Wednesday, August 13, 2008

Why am I Responsible for my Spouse's Tax Debt?

So the IRS sent you a letter informing you that you owe them $50,000 in taxes. This must be wrong. Besides, you paid your taxes through your company who withheld taxes directly from your paycheck. You paid your taxes and then some. In fact, the IRS owes you a refund. Why then are you receiving notices for payment on taxes you don't owe? You filed your return as "Married & Joint" and your spouse worked as an independent contractor for a company who did not take any taxes out of her paycheck. She owes money on her taxes even though you don't. Can you be held accountable for her debt? In a word -- ABSOLUTELY!

There is a category you may want to check into however. It is called "Innocent Spouse" and it is designed for those who are being held accountable for debt for which they had no control. To find out if you are eligible for this status check out the qualifications in the IRS tax code. Some of the questions you need to answer are as follows:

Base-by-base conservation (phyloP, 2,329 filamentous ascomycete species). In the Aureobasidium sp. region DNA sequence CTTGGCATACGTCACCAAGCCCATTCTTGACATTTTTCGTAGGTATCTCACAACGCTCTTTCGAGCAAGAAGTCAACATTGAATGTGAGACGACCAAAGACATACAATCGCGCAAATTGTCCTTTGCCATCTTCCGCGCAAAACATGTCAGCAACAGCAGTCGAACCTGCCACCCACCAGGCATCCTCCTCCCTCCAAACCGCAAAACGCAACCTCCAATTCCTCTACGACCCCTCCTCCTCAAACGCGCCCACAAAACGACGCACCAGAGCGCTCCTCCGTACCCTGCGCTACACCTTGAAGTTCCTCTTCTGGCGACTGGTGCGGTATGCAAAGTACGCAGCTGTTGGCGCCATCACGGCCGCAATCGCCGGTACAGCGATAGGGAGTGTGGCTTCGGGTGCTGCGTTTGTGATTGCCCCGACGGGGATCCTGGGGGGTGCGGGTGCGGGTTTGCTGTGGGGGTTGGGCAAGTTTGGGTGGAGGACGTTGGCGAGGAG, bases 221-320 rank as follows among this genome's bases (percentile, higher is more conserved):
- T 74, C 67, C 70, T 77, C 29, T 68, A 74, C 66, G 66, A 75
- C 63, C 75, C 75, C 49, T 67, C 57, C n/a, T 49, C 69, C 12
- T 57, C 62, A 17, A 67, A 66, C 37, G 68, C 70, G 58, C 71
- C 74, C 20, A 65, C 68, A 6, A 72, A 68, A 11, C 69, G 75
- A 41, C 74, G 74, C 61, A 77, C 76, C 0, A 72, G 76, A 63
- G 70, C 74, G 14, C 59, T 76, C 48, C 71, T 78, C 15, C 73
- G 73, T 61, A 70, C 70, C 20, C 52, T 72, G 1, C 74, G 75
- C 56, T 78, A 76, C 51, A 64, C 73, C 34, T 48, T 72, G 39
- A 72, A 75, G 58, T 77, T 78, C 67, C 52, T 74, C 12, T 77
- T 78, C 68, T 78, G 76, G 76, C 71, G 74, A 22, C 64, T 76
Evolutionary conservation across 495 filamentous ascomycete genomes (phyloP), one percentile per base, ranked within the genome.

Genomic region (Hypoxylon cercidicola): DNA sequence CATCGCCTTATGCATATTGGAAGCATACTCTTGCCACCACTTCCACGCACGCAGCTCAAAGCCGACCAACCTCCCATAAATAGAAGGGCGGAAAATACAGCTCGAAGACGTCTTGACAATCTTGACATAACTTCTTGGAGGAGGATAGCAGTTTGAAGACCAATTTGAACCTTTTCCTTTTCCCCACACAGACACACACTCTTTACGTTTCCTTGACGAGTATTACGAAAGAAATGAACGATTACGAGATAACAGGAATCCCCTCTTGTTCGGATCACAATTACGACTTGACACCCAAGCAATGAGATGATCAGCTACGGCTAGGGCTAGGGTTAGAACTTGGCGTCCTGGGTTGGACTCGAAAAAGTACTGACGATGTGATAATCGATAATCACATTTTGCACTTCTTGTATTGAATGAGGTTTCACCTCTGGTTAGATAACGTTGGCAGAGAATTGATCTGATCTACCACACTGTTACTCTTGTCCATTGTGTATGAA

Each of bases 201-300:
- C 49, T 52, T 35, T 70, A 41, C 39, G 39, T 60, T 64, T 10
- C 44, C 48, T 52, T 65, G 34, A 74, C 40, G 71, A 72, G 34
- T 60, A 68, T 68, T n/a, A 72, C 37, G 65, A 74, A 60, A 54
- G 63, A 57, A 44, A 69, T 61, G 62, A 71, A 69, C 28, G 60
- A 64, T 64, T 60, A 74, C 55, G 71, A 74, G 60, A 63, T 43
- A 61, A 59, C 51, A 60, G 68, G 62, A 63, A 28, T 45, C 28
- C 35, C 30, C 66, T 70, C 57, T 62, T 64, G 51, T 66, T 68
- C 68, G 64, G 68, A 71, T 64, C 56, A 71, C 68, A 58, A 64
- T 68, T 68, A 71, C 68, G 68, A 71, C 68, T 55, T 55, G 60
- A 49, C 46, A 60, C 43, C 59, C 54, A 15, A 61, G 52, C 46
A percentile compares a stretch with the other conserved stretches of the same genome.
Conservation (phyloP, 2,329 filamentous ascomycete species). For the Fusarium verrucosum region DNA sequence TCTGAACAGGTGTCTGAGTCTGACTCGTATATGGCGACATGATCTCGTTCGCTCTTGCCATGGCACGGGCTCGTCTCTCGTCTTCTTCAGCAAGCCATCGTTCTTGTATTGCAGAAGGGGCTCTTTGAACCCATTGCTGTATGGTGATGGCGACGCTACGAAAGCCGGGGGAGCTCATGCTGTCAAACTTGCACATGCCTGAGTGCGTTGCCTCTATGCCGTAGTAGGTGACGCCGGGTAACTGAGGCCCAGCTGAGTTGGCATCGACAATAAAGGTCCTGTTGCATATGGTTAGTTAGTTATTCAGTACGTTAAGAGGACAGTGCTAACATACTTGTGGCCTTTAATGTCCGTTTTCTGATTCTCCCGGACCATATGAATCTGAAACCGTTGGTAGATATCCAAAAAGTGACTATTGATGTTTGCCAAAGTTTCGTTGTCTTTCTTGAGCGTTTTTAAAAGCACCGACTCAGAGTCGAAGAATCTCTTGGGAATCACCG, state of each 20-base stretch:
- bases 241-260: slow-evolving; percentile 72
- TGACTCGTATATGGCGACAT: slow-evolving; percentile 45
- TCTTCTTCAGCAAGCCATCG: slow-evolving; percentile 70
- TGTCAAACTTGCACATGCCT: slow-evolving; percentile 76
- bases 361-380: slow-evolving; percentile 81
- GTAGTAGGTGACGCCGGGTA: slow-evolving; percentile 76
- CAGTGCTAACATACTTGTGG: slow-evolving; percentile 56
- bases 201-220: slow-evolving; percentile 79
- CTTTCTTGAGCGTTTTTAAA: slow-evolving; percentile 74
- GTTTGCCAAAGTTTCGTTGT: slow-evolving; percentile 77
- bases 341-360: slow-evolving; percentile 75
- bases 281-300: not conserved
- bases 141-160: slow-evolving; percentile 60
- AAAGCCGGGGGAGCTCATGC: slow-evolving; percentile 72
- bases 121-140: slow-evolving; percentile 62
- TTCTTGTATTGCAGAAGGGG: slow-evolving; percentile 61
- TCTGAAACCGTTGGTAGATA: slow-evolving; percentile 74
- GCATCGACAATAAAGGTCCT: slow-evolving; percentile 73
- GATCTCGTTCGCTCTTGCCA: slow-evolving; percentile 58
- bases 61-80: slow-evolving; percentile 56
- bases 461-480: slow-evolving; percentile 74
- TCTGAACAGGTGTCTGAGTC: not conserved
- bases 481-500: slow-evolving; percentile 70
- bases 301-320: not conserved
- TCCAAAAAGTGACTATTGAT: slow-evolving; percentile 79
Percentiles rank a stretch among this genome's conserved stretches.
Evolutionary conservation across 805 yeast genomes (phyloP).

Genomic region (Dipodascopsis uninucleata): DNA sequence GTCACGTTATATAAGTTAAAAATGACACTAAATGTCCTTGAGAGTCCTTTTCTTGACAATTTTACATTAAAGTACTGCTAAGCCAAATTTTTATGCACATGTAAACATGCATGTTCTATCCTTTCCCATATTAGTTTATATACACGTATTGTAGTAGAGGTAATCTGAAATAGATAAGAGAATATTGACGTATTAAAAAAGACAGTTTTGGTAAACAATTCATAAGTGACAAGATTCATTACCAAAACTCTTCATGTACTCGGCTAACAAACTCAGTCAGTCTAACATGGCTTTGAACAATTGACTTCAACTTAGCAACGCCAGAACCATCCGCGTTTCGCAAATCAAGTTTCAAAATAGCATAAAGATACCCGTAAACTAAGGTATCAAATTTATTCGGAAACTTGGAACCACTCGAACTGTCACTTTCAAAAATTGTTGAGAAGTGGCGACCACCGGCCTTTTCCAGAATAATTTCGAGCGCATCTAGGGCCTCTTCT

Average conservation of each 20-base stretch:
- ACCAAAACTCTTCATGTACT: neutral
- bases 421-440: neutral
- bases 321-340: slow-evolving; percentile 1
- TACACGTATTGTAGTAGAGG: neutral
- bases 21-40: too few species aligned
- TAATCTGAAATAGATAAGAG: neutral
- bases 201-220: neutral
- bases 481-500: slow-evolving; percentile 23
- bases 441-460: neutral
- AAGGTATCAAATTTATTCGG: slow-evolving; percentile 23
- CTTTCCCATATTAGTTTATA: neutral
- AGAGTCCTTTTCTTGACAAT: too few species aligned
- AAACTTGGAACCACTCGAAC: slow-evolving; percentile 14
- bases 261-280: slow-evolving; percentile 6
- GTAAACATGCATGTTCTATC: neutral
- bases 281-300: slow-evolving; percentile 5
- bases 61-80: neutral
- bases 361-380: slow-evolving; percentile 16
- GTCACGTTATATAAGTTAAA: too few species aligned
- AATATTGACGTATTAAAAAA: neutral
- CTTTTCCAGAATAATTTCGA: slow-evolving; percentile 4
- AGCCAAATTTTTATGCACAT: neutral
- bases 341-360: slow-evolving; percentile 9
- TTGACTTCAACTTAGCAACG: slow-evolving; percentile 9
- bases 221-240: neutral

• Are the taxes owed from your spouse or ex-spouse?
  • You did not significantly benefit (above normal support) from the unpaid taxes?
  • You suffered abuse in your marriage?

If you can answer "yes" to any or all of the above questions you may be able to qualify for this unique designation. You will need to file a Form 8857 with the IRS to be granted a formal determination. One thing to keep in mind, however, you must have documented proof of the above factors. All of the above are hard to prove and if you filed your return for the year in question as "married and joint" you will have a hard time proving you are an innocent spouse. The obligation for accurate tax reporting ultimately comes down the taxpayer and once you sign your return you are responsible for the information on it.

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